Sunday, 10 February 2019

Whether delay in filing application U/S 34 of Arbitration can be condoned taking recourse to S 14 of limitation Act?

 Section 14 of the Limitation Act is a hard task master and it should not be set into operation very lightly and in a routine manner. In Madhurao N. Patwardhan v. Ram Kishan MANU/SC/0113/1958 : AIR 1958 SC 767, it was held that the following conditions must be satisfied by the applicant for bringing its case within the four corners of Section 14 of the Act (supra): that he had been prosecuting the previous suit with due diligence and in good faith; that the matter in issue in the previous suit and the new suit are the same; that the Court was unable to entertain that suit on account of defect of jurisdiction or other cause of a like nature. But, in the instant case, none of the above referred conditions have been fulfilled by the applicant by virtue of which the period which has been spent by it in prosecuting the litigation before the other Courts could be excluded. As such, by no stretch of imagination, it can be held that the Section 14 of the Act (supra) is (sic) applicable to the facts of the case.

9. Furthermore, now it is to be seen as to whether there is any scope to condone the delay for preferring the objections by the applicant. The controversy was set at rest by the Hon'ble Supreme Court of India in case Union of India v. M/s. Popular Construction Co. (supra), wherein it was held that the Court cannot condone delay in exercise of its discretion Under Section 5 of the Limitation Act in filing application Under Section 34 of the Act, 1996. Further, in case Senior Executive Engineer v. Minhas Builders MANU/PH/3766/2010 : (2010) 4 CCC 374 (P & H), it was held that where there is delay in filing objections to Arbitration Award then period of limitation cannot be extended even by invoking Section 5 of the Act.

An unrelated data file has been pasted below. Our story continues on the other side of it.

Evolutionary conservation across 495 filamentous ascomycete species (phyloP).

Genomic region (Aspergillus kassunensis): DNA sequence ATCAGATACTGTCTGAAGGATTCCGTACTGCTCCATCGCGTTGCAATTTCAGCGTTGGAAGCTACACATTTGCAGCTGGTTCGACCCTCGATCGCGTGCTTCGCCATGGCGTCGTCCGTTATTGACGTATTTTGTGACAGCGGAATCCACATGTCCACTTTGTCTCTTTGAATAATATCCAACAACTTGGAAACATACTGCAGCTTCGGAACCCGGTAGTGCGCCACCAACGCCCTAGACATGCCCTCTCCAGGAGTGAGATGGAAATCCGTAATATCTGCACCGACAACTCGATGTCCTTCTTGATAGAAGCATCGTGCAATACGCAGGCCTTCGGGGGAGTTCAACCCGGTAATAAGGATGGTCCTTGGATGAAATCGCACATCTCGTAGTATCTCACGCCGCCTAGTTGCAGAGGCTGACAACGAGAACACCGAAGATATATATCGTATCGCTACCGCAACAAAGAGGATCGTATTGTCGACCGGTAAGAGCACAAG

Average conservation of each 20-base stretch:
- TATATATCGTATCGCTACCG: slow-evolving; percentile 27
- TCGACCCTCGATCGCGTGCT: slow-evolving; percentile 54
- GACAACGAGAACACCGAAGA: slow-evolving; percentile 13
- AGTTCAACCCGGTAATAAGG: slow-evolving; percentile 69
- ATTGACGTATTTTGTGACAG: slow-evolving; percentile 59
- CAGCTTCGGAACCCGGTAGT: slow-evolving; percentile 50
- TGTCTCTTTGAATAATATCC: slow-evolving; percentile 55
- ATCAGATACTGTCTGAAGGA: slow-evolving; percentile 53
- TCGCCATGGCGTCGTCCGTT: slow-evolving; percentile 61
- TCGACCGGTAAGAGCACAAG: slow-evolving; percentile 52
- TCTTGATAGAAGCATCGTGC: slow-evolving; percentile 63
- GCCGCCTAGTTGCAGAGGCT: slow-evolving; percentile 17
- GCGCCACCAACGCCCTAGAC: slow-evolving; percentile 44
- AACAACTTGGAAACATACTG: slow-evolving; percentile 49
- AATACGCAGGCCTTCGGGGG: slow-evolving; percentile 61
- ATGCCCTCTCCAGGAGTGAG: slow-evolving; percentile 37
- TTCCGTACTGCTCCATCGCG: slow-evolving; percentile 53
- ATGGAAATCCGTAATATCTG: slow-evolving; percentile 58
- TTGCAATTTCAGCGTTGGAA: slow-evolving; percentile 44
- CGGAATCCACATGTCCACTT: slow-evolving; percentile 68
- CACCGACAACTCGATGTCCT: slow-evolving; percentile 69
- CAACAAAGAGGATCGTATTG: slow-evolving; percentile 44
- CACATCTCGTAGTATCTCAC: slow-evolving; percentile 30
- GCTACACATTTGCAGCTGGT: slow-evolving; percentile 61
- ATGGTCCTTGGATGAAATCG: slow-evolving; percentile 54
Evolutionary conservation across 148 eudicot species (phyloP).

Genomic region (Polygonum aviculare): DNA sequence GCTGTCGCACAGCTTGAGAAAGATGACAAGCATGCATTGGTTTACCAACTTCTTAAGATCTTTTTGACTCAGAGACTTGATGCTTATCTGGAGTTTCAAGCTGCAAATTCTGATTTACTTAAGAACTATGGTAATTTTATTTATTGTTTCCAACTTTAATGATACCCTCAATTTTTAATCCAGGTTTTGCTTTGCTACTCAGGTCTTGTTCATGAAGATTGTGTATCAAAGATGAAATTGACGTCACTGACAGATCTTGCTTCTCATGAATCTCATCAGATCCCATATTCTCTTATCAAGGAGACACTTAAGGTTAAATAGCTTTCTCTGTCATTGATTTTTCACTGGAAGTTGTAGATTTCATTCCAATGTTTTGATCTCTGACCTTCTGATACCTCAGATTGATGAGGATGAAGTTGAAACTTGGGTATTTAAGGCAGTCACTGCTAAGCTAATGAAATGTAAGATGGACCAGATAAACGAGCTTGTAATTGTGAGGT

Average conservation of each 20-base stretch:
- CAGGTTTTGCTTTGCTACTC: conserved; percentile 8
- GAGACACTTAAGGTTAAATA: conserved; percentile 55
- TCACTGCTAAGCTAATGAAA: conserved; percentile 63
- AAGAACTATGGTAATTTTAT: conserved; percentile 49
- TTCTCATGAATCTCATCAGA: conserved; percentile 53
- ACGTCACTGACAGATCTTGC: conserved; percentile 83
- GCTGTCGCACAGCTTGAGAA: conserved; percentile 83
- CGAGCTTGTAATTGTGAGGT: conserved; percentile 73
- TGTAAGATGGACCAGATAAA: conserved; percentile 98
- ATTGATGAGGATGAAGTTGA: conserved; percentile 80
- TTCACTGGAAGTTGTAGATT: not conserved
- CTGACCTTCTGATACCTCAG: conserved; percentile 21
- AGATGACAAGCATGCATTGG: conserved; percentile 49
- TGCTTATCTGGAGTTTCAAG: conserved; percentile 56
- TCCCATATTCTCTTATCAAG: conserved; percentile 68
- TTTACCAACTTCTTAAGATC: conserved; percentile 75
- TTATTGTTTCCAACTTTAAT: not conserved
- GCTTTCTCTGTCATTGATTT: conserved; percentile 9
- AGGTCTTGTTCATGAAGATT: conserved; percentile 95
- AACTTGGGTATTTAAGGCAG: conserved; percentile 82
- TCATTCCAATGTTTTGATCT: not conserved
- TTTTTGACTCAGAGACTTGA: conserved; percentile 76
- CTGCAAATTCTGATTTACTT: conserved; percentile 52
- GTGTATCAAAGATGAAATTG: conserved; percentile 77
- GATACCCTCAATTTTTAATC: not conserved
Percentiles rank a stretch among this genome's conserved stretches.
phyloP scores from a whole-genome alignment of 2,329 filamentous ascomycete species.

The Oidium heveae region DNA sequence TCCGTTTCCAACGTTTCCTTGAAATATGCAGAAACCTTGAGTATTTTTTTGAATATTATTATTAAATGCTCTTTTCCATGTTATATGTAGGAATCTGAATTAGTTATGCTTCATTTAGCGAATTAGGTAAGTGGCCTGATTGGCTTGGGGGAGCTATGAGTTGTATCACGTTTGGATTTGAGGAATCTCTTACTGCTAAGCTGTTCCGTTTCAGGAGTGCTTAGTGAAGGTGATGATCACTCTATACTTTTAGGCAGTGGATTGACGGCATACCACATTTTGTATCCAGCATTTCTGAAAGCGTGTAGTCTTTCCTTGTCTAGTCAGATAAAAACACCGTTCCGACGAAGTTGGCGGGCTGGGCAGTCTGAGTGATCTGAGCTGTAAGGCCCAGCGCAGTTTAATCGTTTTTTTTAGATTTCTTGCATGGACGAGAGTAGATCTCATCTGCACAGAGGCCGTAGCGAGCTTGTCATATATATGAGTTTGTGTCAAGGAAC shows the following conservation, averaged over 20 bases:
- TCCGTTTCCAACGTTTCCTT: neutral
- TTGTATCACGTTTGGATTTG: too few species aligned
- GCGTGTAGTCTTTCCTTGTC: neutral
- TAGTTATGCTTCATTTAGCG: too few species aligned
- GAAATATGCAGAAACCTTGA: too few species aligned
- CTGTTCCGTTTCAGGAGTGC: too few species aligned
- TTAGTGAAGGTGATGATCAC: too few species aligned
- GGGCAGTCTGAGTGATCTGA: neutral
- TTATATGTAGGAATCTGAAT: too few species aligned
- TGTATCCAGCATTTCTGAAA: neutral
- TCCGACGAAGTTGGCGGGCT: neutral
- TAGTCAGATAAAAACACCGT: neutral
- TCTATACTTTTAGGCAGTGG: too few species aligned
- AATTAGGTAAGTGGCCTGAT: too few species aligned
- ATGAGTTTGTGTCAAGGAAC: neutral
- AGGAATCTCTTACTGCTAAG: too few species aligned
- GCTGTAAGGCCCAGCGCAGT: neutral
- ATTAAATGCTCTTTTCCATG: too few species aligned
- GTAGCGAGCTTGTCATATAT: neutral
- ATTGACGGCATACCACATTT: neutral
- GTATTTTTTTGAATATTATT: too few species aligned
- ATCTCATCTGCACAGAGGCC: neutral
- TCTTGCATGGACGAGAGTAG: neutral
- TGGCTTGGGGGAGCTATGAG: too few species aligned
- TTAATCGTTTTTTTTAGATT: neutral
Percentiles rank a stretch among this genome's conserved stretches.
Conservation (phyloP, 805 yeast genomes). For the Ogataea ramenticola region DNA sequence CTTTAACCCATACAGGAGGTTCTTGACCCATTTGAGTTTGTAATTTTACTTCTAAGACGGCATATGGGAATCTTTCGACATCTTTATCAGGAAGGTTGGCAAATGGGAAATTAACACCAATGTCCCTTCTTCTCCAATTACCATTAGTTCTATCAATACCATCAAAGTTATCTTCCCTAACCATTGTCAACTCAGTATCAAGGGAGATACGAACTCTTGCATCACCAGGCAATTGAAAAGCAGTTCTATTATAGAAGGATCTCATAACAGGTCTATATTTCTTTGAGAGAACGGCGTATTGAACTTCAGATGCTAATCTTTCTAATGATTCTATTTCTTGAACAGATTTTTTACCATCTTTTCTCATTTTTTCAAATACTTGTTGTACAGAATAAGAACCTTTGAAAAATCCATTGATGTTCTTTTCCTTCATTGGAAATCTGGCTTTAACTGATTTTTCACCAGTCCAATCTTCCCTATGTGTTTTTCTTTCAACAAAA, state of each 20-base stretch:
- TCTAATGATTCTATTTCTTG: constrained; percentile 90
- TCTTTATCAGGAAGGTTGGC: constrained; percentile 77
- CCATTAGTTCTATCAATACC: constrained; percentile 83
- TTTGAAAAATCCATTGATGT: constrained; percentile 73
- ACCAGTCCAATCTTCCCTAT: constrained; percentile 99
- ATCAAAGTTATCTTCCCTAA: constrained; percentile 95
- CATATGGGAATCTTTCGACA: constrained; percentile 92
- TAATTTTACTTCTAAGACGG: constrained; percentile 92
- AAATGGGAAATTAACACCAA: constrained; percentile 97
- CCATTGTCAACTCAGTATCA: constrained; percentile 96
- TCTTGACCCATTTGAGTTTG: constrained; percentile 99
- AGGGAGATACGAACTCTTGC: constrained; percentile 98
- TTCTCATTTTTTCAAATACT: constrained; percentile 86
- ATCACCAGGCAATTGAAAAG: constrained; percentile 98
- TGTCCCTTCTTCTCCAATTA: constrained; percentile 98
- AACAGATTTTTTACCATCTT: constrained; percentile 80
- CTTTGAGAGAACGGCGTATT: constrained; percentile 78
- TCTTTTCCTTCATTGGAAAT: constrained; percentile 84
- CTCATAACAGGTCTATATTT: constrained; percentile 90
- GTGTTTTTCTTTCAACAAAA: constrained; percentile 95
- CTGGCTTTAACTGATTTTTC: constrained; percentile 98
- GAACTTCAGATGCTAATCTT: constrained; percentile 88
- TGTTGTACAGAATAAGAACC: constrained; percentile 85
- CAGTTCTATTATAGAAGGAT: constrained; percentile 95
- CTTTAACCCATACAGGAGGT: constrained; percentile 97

IN THE SUPREME COURT OF INDIA

C.A. No. 5332 of 2017

Decided On: 07.04.2017

Haryana State Cooperative Labour and Construction Federation Ltd. 
Vs.
Unique Cooperative Labour and Construction Cooperative Society Ltd. and Ors.

Hon'ble Judges/Coram:
J.S. Khehar, C.J.I., Dr. D.Y. Chandrachud and Sanjay Kishan Kaul, JJ.

Citation: (2018) 14 SCC 248


1. Delay of 61 days in filing SLP(C)12338.... CC No. 6737 of 2017 is condoned. Leave granted.

2. The Appellant - Haryana State Cooperative Labour and Construction Federation Ltd. (hereinafter referred to as, the Haryana Federation), was engaged in the execution of Government works. In turn, the Haryana Federation got the Government works, assigned to it, executed from different labour cooperative societies, by effecting individual contractual agreement(s), with the societies.

3. In 1981, the Haryana Federation was assigned the work of construction of low income group houses (numbering 58, 76 and 82), in Sector 15, Panchkula, Haryana, by the Haryana Housing Board. The Haryana Federation, entered into three separate construction contracts, for the execution of the above works, with Respondent No. 1 - Unique Cooperative Labour and Construction Cooperative Society Ltd. (hereinafter referred to as, the Construction Society), on 20.7.1981.

4. By a different contractual agreement dated 2.11.1981, the Haryana Federation also allotted construction work of a sports complex located at Murthal, Haryana, to the Construction Society. This work had been allotted to the Haryana Federation, by the Haryana State Industrial Development Corporation.

5. The Haryana Federation referred three disputes against the work awarding agency -the Haryana Housing Board, to the Registrar, Cooperative Societies, Haryana. The above three disputes, pertained to the construction of 58, 76 and 82 low income group houses, in Sector 15, Panchkula, Haryana. Shri M.L. Dhami, Superintending Engineer (Retd.), PWD (B & R), was appointed as the sole Arbitrator. The Arbitrator having adjudicated upon all the three disputes, passed three different awards, on 28.12.1987. By the aforesaid awards, the Arbitrator held the Haryana Federation, entitled to amounts of Rs. 95,328/-, Rs. 1,05,240/- and Rs. 1,11,750/-, payable by the Haryana Housing Board. It is not a matter of dispute, that the Haryana Housing Board honoured the awarded amounts, and released the entire payment in consonance with the awards, to the Haryana Federation, on 18.9.1989. It is also not a matter of dispute, that the payment received by the Haryana Federation, was transmitted by it, to the Construction Society.